Fancy Bear (Russia's GRU) is actively exploiting malware US Cyber Command reported to Virus Total last week. CyberScoop says many found the warning useful, and welcomed CYBERCOM's heads-up.
An IBM X-Force study of cybersecurity for travelers occasions a flurry of make-your-flesh-creep tales that amount to a cyberspace version of Gahan Wilson's classic Paranoid Abroad. Forbes takes away the lesson that you'd have to be out of your mind to use an airport USB charging station, and also that criminals are in avid pursuit of your travel reward points. Thanks, IBM: we'll take a staycation this year. Oh, and Parallax, in helpfully pointing out how you can tell if your Airbnb or hotel is spying on you with networked cameras, manages to suggest that yeah, it probably is.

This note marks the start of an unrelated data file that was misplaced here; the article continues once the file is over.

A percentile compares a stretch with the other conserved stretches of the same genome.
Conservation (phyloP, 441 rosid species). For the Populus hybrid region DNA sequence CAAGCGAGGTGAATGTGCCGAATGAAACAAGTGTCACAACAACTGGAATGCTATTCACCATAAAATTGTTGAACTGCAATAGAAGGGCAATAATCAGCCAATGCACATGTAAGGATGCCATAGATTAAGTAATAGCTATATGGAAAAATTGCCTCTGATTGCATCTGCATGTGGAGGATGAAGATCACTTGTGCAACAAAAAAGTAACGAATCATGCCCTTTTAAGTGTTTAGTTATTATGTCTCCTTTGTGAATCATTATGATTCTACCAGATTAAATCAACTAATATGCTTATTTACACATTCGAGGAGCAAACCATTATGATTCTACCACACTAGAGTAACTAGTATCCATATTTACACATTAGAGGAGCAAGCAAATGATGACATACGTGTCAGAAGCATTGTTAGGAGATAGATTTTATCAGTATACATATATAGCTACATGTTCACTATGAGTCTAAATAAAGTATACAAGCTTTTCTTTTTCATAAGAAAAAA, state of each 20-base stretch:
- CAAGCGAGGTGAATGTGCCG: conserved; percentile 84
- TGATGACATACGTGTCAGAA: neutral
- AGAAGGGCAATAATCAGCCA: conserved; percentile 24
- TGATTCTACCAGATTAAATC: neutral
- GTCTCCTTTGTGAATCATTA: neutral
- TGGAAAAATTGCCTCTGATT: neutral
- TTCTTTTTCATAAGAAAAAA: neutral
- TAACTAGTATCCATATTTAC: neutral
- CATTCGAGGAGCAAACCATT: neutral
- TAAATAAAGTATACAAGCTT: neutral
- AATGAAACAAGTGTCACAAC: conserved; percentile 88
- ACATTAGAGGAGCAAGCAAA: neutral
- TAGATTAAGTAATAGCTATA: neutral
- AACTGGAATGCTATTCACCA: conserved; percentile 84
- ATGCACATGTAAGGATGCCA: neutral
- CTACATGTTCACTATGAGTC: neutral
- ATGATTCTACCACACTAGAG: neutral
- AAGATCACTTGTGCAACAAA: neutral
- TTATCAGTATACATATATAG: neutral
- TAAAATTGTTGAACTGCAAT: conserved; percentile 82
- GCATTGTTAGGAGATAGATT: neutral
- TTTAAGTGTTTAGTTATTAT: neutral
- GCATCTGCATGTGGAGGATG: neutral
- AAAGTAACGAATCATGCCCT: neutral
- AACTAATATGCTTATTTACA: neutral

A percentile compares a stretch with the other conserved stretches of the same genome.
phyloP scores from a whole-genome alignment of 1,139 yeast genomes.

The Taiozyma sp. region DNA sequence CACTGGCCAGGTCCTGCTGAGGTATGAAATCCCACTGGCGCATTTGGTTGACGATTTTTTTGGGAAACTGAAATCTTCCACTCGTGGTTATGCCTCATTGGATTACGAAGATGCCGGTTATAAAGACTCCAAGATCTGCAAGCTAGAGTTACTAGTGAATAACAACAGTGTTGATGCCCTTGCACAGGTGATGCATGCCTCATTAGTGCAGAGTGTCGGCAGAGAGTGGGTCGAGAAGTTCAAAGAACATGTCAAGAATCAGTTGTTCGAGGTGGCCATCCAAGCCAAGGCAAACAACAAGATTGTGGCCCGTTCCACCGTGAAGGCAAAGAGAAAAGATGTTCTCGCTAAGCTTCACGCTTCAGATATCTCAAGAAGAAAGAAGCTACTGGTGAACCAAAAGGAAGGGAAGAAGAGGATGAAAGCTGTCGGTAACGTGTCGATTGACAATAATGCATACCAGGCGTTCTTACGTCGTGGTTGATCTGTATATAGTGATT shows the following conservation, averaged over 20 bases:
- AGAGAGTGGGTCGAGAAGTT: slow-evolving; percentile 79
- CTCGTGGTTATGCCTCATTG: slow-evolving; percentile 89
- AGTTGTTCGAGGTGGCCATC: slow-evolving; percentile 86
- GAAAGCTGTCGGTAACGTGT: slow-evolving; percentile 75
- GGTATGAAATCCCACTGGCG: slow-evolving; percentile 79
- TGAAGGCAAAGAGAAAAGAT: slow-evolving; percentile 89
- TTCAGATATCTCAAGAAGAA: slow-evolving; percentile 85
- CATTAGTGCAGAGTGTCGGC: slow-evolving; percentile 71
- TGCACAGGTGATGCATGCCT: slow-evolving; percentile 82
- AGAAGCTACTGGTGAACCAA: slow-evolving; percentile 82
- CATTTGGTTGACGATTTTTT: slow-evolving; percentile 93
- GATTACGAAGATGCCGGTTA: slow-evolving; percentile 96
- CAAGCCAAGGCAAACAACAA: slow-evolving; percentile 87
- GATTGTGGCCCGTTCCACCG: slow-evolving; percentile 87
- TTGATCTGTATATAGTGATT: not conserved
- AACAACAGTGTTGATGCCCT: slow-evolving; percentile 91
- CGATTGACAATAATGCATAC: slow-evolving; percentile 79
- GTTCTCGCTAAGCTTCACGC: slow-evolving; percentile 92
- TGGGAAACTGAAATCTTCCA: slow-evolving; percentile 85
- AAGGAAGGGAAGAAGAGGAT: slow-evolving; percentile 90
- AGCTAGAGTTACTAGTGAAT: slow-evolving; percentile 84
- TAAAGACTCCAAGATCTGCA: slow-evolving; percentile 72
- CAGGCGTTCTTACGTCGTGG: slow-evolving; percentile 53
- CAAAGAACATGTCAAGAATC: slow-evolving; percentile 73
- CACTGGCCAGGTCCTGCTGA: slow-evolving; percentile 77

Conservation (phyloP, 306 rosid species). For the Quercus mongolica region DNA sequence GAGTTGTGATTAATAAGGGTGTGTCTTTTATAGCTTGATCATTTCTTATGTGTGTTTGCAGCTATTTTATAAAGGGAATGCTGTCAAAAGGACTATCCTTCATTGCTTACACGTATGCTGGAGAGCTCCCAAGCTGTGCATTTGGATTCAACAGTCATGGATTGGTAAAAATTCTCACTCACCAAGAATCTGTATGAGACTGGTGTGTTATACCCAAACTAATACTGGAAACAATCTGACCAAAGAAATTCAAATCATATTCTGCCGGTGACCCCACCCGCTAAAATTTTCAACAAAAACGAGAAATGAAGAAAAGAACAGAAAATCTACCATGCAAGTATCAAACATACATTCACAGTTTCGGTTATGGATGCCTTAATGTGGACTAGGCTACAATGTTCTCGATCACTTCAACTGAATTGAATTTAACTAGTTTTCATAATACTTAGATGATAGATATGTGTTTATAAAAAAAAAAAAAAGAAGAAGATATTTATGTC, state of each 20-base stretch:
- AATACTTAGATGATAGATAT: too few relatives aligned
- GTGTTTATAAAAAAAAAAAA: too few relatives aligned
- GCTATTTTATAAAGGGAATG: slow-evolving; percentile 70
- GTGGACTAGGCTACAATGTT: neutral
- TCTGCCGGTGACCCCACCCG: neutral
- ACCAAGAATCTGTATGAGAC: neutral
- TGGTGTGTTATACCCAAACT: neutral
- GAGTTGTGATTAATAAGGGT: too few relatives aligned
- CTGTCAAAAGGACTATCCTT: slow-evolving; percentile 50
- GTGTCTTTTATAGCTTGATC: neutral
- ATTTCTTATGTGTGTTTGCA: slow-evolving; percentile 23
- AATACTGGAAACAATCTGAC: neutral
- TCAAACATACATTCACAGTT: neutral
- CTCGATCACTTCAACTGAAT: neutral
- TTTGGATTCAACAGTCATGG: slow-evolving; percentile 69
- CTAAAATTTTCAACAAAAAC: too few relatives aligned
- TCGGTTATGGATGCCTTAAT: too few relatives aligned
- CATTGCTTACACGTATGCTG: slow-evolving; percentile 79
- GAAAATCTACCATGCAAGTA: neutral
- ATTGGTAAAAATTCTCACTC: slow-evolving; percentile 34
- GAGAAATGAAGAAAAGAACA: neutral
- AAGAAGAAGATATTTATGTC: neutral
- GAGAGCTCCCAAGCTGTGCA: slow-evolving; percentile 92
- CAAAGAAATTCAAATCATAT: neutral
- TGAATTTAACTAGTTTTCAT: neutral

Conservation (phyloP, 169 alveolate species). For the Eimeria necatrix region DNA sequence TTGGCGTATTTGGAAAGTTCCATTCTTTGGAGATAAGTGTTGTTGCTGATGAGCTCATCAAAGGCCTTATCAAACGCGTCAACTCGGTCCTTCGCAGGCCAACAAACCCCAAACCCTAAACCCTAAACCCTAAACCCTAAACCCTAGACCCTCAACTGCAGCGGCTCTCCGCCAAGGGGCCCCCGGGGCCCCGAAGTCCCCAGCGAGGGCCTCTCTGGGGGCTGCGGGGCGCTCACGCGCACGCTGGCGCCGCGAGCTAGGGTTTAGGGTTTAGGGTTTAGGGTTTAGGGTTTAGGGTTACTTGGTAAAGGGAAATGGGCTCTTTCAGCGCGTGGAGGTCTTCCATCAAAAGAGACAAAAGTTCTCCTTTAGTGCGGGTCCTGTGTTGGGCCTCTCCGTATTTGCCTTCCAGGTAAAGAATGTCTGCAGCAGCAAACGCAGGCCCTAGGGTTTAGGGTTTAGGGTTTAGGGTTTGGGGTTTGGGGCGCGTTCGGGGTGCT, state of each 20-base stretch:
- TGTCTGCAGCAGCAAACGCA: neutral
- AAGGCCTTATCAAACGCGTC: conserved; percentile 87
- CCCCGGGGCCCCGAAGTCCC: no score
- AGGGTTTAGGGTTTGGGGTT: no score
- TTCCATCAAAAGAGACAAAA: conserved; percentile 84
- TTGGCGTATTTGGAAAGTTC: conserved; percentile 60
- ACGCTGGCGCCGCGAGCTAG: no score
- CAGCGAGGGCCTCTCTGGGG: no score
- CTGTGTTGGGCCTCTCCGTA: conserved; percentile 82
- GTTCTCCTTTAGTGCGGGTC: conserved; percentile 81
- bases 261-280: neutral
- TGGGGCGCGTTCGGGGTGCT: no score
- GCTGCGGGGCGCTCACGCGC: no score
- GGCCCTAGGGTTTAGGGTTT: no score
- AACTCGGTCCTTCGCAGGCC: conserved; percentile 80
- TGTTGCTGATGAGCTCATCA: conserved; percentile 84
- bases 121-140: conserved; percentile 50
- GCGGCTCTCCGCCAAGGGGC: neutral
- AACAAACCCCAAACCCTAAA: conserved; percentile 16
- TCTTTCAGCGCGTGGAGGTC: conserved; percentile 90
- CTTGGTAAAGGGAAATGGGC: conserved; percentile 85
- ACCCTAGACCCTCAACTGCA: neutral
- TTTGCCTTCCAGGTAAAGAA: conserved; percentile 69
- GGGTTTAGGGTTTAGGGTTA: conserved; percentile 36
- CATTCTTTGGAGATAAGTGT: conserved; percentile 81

Security Scorecard has a review of major US and European political parties' cybersecurity posture. There's room for improvement across the board, but for some reason the US Democrats continue to present hackers with low-hanging fruit.
Huawei has a temporary, ninety-day reprieve from some of the consequences of its placement on the US Entity List, SecurityWeek and others report, but US officials suggest that neither the company nor the Chinese government should misread this as a sign of softening. Commerce Secretary Ross says it's just "breathing space" to give US firms an opportunity to make alternative arrangements. Other Chinese companies may be in line for the Huawei treatment: the Verge suggests drone-maker DJI; the New York Times thinks surveillance vendor Hickvision could be next.